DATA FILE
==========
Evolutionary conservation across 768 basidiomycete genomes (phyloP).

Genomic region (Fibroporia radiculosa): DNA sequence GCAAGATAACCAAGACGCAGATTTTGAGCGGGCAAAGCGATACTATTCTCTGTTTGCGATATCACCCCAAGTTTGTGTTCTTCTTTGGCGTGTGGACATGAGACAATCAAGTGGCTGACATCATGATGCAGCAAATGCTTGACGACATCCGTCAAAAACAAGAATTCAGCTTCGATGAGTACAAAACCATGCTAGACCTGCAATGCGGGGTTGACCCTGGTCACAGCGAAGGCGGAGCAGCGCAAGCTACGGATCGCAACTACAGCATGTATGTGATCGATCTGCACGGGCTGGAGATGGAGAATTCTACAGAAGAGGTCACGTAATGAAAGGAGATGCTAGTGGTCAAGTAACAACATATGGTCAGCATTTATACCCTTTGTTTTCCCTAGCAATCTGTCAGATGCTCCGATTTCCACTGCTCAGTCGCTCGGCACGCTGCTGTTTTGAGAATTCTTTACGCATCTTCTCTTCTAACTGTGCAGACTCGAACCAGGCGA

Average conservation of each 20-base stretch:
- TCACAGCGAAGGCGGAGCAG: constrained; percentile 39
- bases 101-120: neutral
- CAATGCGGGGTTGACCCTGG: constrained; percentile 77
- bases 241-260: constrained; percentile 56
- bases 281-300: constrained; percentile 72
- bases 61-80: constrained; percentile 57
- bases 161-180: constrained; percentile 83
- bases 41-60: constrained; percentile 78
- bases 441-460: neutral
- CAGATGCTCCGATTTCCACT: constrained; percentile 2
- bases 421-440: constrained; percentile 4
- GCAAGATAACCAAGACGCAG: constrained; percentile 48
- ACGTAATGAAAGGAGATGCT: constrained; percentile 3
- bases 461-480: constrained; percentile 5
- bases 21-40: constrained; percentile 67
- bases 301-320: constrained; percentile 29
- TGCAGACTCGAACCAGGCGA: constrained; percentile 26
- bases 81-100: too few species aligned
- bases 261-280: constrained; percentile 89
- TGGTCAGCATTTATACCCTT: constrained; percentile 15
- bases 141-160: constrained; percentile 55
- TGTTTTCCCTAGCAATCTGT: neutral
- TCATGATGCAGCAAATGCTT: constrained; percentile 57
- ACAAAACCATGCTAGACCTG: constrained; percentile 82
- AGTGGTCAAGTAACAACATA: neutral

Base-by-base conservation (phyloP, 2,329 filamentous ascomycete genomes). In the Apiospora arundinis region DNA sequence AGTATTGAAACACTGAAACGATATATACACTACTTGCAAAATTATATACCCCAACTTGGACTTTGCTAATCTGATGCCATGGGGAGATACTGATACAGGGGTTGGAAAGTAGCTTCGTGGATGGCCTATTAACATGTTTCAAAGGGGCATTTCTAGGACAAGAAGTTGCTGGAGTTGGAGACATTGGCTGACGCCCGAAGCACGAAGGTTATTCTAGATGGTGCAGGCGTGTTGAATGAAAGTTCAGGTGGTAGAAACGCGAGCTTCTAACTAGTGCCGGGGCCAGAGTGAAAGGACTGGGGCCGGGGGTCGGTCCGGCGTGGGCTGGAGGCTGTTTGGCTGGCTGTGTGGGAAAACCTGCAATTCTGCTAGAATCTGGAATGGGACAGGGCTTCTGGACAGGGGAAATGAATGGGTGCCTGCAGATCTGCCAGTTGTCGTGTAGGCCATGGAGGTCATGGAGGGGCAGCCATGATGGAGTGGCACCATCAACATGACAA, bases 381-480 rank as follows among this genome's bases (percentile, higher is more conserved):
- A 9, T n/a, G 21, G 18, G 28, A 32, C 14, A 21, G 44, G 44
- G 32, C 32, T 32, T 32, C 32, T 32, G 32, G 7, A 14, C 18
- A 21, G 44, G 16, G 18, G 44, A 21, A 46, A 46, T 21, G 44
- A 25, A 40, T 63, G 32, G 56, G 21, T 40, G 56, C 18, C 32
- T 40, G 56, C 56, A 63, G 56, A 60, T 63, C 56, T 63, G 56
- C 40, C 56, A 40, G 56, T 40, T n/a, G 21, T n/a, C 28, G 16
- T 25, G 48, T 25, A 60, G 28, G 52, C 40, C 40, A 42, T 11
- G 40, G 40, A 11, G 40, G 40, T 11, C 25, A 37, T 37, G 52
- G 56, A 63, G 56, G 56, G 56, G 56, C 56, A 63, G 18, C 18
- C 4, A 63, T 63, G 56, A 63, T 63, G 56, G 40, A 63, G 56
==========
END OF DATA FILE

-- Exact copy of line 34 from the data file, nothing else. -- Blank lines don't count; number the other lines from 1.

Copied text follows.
- T 40, G 56, C 56, A 63, G 56, A 60, T 63, C 56, T 63, G 56